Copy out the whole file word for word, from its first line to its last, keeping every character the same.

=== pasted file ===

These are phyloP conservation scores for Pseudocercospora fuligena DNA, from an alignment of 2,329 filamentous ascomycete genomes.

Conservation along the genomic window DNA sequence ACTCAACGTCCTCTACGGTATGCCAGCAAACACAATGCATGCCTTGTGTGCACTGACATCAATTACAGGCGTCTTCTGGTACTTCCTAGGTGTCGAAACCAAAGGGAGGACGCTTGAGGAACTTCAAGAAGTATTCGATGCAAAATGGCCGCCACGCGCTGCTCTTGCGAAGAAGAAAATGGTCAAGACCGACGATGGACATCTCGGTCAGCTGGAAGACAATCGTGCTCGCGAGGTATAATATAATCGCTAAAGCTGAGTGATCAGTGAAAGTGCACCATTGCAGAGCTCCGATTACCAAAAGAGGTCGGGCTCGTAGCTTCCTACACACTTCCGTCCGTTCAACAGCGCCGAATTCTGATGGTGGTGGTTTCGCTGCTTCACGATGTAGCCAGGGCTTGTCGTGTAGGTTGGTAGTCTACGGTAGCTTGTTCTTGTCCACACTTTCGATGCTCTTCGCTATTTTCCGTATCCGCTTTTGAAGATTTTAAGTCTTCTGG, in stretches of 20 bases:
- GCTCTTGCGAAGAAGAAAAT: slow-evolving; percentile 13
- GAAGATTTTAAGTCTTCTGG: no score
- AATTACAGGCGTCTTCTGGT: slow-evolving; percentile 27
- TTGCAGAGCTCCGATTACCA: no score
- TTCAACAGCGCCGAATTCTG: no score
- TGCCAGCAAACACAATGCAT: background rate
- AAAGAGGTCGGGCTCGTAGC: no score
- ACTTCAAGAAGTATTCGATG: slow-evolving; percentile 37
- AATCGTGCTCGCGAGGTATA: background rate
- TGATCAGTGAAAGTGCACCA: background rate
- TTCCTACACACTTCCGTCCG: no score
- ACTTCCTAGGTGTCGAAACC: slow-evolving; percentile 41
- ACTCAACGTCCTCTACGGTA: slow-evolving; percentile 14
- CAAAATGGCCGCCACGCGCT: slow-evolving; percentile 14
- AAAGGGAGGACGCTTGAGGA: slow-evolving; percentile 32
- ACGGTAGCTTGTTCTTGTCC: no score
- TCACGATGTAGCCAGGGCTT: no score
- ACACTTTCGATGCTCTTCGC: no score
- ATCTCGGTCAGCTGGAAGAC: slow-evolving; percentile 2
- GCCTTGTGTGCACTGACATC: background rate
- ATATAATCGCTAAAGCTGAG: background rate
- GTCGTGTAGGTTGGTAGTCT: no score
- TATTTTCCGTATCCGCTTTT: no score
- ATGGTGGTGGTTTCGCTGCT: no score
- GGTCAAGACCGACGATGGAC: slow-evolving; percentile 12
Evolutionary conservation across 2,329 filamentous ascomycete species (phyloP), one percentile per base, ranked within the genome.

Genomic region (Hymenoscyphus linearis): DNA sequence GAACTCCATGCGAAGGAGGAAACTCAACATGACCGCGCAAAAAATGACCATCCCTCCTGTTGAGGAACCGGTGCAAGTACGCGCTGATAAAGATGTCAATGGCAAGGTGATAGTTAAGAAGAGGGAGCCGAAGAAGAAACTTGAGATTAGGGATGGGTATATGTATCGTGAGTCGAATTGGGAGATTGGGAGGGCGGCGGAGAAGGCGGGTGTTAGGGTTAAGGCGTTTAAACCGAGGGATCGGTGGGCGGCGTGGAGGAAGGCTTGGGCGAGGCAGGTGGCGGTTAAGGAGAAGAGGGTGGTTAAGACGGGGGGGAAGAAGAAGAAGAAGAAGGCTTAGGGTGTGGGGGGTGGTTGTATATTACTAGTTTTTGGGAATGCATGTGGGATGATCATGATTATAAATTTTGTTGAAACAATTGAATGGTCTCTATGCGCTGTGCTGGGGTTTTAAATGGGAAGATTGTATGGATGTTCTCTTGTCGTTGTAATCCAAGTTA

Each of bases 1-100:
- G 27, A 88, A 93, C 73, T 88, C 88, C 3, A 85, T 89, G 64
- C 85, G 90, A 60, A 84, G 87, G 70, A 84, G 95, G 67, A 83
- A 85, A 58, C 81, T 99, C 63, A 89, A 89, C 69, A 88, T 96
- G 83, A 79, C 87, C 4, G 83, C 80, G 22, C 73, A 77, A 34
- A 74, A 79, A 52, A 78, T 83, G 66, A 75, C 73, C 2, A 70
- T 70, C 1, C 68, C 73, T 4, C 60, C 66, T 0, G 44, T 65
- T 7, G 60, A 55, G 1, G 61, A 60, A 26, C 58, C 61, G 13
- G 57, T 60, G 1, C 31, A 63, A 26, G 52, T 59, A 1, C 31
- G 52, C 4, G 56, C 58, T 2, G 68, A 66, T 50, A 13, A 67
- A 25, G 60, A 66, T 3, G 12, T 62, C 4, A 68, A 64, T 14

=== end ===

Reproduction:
These are phyloP conservation scores for Pseudocercospora fuligena DNA, from an alignment of 2,329 filamentous ascomycete genomes.

Conservation along the genomic window DNA sequence ACTCAACGTCCTCTACGGTATGCCAGCAAACACAATGCATGCCTTGTGTGCACTGACATCAATTACAGGCGTCTTCTGGTACTTCCTAGGTGTCGAAACCAAAGGGAGGACGCTTGAGGAACTTCAAGAAGTATTCGATGCAAAATGGCCGCCACGCGCTGCTCTTGCGAAGAAGAAAATGGTCAAGACCGACGATGGACATCTCGGTCAGCTGGAAGACAATCGTGCTCGCGAGGTATAATATAATCGCTAAAGCTGAGTGATCAGTGAAAGTGCACCATTGCAGAGCTCCGATTACCAAAAGAGGTCGGGCTCGTAGCTTCCTACACACTTCCGTCCGTTCAACAGCGCCGAATTCTGATGGTGGTGGTTTCGCTGCTTCACGATGTAGCCAGGGCTTGTCGTGTAGGTTGGTAGTCTACGGTAGCTTGTTCTTGTCCACACTTTCGATGCTCTTCGCTATTTTCCGTATCCGCTTTTGAAGATTTTAAGTCTTCTGG, in stretches of 20 bases:
- GCTCTTGCGAAGAAGAAAAT: slow-evolving; percentile 13
- GAAGATTTTAAGTCTTCTGG: no score
- AATTACAGGCGTCTTCTGGT: slow-evolving; percentile 27
- TTGCAGAGCTCCGATTACCA: no score
- TTCAACAGCGCCGAATTCTG: no score
- TGCCAGCAAACACAATGCAT: background rate
- AAAGAGGTCGGGCTCGTAGC: no score
- ACTTCAAGAAGTATTCGATG: slow-evolving; percentile 37
- AATCGTGCTCGCGAGGTATA: background rate
- TGATCAGTGAAAGTGCACCA: background rate
- TTCCTACACACTTCCGTCCG: no score
- ACTTCCTAGGTGTCGAAACC: slow-evolving; percentile 41
- ACTCAACGTCCTCTACGGTA: slow-evolving; percentile 14
- CAAAATGGCCGCCACGCGCT: slow-evolving; percentile 14
- AAAGGGAGGACGCTTGAGGA: slow-evolving; percentile 32
- ACGGTAGCTTGTTCTTGTCC: no score
- TCACGATGTAGCCAGGGCTT: no score
- ACACTTTCGATGCTCTTCGC: no score
- ATCTCGGTCAGCTGGAAGAC: slow-evolving; percentile 2
- GCCTTGTGTGCACTGACATC: background rate
- ATATAATCGCTAAAGCTGAG: background rate
- GTCGTGTAGGTTGGTAGTCT: no score
- TATTTTCCGTATCCGCTTTT: no score
- ATGGTGGTGGTTTCGCTGCT: no score
- GGTCAAGACCGACGATGGAC: slow-evolving; percentile 12
Evolutionary conservation across 2,329 filamentous ascomycete species (phyloP), one percentile per base, ranked within the genome.

Genomic region (Hymenoscyphus linearis): DNA sequence GAACTCCATGCGAAGGAGGAAACTCAACATGACCGCGCAAAAAATGACCATCCCTCCTGTTGAGGAACCGGTGCAAGTACGCGCTGATAAAGATGTCAATGGCAAGGTGATAGTTAAGAAGAGGGAGCCGAAGAAGAAACTTGAGATTAGGGATGGGTATATGTATCGTGAGTCGAATTGGGAGATTGGGAGGGCGGCGGAGAAGGCGGGTGTTAGGGTTAAGGCGTTTAAACCGAGGGATCGGTGGGCGGCGTGGAGGAAGGCTTGGGCGAGGCAGGTGGCGGTTAAGGAGAAGAGGGTGGTTAAGACGGGGGGGAAGAAGAAGAAGAAGAAGGCTTAGGGTGTGGGGGGTGGTTGTATATTACTAGTTTTTGGGAATGCATGTGGGATGATCATGATTATAAATTTTGTTGAAACAATTGAATGGTCTCTATGCGCTGTGCTGGGGTTTTAAATGGGAAGATTGTATGGATGTTCTCTTGTCGTTGTAATCCAAGTTA

Each of bases 1-100:
- G 27, A 88, A 93, C 73, T 88, C 88, C 3, A 85, T 89, G 64
- C 85, G 90, A 60, A 84, G 87, G 70, A 84, G 95, G 67, A 83
- A 85, A 58, C 81, T 99, C 63, A 89, A 89, C 69, A 88, T 96
- G 83, A 79, C 87, C 4, G 83, C 80, G 22, C 73, A 77, A 34
- A 74, A 79, A 52, A 78, T 83, G 66, A 75, C 73, C 2, A 70
- T 70, C 1, C 68, C 73, T 4, C 60, C 66, T 0, G 44, T 65
- T 7, G 60, A 55, G 1, G 61, A 60, A 26, C 58, C 61, G 13
- G 57, T 60, G 1, C 31, A 63, A 26, G 52, T 59, A 1, C 31
- G 52, C 4, G 56, C 58, T 2, G 68, A 66, T 50, A 13, A 67
- A 25, G 60, A 66, T 3, G 12, T 62, C 4, A 68, A 64, T 14